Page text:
A Material World: Ned Denny on How Clothes Can Reveal a Painting's Hidden Mysteries. (Art)
In The Doors of Perception, his excellent and undervalued account of an experiment with mescalin, the novelist Aldous Huxley relates how, deep into his trip, his gaze suddenly fell on his own crossed legs. Not his legs themselves, exactly, but the grey flannel in which they were sheathed, no longer a mere pair of trousers but a "labyrinth of endlessly significant complexity". Later on, with the effects of the drug beginning to wear off, Huxley is reminded of this sartorial epiphany while leafing through a Botticelli monograph. He flicks quickly past the more famous works and stops at a somewhat less familiar and not very good picture, Judith. My attention was arrested and I gazed in fascination... at the purplish silk of Judith's pleated bodice and long wind-blown skirts." Once again, the mysterious intricacies of folded cloth reduce him to open-mouthed silence.
So why this fascination with clothing? After a typically dazzling passage in which he discourses on the various ways in which artists throughout the ages have made painted draperies an active element of their pictures, Huxley comes to an interesting conclusion. "For the artist as for the mescalin taker," he surmises, "draperies are living hieroglyphs that stand in some peculiarly expressive way for the unfathomable mystery of pure being." In a sense, this "unfathomable mystery", smuggled in via the complexities of folded cloth, is the secret subject of Judith or any great painting. And yet "Fabric of Vision: dress and drapery in painting", currently showing at the National Gallery, starts on a distinctly less esoteric note. A series of paired works, one a fully dressed figure and one a nude, illustrates the theory that the naked female form has always been painted to mimic the forms of contemporary fashion. "The nude woman in art," we are told breathlessly, "has looked her best to the contemporary eye when sh e seemed to be wearing the ghost of an absent dress." In effect, she should make the viewer feel as if he's wearing X-ray specs.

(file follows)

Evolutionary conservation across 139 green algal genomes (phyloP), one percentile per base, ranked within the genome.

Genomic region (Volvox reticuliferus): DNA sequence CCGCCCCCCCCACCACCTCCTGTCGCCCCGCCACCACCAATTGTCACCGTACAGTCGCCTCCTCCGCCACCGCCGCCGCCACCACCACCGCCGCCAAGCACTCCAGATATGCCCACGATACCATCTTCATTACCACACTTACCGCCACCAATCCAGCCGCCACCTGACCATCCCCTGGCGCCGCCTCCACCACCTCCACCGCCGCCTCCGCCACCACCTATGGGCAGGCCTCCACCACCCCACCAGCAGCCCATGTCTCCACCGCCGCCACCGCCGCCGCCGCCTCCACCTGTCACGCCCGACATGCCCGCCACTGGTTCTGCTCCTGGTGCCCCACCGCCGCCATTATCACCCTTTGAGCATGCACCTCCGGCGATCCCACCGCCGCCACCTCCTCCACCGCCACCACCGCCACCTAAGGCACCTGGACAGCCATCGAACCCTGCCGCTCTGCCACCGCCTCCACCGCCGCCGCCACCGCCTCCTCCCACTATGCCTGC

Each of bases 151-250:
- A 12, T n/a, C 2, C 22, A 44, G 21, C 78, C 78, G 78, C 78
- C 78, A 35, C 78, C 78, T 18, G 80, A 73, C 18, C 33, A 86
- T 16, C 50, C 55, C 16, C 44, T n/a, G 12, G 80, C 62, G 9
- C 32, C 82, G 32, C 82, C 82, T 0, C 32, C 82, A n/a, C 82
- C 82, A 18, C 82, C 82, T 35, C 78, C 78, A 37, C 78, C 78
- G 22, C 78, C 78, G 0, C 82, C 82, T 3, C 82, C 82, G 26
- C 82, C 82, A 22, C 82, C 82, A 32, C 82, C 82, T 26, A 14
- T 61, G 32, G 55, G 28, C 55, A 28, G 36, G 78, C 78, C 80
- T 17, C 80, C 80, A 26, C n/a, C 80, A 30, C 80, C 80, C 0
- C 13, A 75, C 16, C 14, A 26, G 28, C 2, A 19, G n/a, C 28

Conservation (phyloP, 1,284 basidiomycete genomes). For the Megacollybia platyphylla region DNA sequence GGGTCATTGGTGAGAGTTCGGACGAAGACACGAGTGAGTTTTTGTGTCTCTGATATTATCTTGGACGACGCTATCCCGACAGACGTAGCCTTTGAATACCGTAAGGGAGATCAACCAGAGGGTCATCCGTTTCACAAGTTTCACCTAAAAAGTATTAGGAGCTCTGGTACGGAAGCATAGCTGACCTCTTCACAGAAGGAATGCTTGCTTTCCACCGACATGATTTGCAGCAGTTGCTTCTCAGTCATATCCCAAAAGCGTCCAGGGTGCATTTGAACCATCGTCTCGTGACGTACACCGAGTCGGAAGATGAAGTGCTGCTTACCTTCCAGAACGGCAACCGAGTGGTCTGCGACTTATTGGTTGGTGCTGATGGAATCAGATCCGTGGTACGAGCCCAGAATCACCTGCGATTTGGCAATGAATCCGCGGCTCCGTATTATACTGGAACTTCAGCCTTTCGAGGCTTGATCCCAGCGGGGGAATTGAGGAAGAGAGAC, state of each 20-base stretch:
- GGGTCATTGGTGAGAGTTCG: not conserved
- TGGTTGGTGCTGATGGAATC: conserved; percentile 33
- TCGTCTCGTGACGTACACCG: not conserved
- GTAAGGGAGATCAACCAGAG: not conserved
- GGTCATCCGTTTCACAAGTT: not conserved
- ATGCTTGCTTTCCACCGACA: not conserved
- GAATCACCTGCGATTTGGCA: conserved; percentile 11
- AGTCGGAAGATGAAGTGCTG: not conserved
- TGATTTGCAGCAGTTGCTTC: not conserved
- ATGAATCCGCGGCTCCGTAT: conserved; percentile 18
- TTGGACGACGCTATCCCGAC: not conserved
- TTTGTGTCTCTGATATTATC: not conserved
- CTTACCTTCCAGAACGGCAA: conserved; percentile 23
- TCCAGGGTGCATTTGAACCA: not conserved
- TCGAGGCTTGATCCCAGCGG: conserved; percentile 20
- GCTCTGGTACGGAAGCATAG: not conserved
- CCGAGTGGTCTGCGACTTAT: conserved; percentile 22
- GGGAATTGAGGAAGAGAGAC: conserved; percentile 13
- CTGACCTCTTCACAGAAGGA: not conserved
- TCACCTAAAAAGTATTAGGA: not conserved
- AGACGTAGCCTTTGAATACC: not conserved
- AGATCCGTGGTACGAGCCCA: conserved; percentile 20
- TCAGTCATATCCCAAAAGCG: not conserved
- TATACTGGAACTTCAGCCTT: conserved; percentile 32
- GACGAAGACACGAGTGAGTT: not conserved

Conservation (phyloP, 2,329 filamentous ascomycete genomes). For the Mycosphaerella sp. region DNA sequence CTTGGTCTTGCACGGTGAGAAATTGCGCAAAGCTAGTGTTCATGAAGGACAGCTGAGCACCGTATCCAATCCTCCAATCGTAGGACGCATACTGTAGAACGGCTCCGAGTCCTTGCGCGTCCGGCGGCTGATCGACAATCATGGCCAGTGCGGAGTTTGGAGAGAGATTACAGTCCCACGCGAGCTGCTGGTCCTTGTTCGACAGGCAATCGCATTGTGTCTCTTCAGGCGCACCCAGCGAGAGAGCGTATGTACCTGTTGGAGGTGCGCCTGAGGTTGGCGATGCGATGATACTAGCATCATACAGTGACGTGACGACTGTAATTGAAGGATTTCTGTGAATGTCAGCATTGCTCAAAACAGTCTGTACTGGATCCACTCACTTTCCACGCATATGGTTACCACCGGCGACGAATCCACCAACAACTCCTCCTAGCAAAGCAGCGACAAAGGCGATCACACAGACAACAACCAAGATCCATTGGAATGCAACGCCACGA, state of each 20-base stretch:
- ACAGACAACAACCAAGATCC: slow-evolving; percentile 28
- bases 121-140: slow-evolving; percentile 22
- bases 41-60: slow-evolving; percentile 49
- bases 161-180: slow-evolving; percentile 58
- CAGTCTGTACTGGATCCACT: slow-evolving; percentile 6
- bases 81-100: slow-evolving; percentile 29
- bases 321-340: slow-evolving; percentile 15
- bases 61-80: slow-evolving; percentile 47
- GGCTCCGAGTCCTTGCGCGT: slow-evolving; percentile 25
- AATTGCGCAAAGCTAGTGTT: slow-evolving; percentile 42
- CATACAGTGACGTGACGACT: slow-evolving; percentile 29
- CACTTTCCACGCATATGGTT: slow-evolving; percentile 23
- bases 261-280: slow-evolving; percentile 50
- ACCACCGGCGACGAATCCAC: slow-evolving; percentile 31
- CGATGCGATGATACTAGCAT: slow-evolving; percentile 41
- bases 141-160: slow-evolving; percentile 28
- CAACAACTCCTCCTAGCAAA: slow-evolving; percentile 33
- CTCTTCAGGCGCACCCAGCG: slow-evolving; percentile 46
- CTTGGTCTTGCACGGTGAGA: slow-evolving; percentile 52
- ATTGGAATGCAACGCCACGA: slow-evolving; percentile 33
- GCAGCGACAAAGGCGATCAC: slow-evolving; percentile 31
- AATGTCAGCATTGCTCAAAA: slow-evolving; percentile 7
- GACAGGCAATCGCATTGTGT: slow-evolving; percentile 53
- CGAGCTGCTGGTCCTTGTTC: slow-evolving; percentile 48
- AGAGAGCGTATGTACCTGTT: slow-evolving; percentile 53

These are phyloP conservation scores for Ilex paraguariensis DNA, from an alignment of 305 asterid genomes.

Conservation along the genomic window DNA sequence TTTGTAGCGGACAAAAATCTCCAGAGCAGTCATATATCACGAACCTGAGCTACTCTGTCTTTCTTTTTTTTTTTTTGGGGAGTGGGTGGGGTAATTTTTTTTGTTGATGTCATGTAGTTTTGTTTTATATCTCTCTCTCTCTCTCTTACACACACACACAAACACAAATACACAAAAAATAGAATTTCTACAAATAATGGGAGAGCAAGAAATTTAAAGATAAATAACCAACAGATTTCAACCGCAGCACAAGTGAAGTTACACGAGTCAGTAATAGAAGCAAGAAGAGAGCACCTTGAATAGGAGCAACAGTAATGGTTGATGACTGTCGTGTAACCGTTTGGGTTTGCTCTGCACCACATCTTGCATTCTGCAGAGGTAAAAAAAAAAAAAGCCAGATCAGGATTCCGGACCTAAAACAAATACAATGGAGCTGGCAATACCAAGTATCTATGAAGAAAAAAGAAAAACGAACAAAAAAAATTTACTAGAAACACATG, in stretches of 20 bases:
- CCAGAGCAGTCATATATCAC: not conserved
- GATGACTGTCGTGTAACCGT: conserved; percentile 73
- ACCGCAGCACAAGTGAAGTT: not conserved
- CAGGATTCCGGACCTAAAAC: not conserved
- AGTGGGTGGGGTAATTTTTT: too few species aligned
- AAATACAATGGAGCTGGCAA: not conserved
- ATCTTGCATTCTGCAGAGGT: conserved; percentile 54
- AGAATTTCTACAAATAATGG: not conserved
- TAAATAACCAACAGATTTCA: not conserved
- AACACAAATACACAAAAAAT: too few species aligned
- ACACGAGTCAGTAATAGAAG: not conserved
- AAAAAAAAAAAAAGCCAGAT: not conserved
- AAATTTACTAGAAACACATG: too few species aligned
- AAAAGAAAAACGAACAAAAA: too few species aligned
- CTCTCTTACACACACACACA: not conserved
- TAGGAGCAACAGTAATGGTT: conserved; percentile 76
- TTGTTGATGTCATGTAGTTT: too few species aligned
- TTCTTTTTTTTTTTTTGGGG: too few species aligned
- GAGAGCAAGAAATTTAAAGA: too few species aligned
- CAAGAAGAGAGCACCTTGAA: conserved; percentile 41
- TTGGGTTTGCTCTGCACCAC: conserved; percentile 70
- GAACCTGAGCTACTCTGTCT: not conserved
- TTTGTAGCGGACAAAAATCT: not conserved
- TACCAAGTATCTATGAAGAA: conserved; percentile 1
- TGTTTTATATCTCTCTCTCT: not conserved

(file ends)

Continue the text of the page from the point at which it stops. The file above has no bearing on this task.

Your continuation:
This opening gambit might be a good way of getting our attention, but it seems to miss the crucial point about fabric in art. Huxley, on the other hand, who doesn't even get a mention in the catalogue, makes it brilliantly. Clothes, his argument runs, simply because we all wear them most of the time over most of our bodies, take up a large proportion of any picture with figures in it. This abundance of abstract or near-abstract forms, with which the artist can take liberties, often sets the tone of an entire painting. …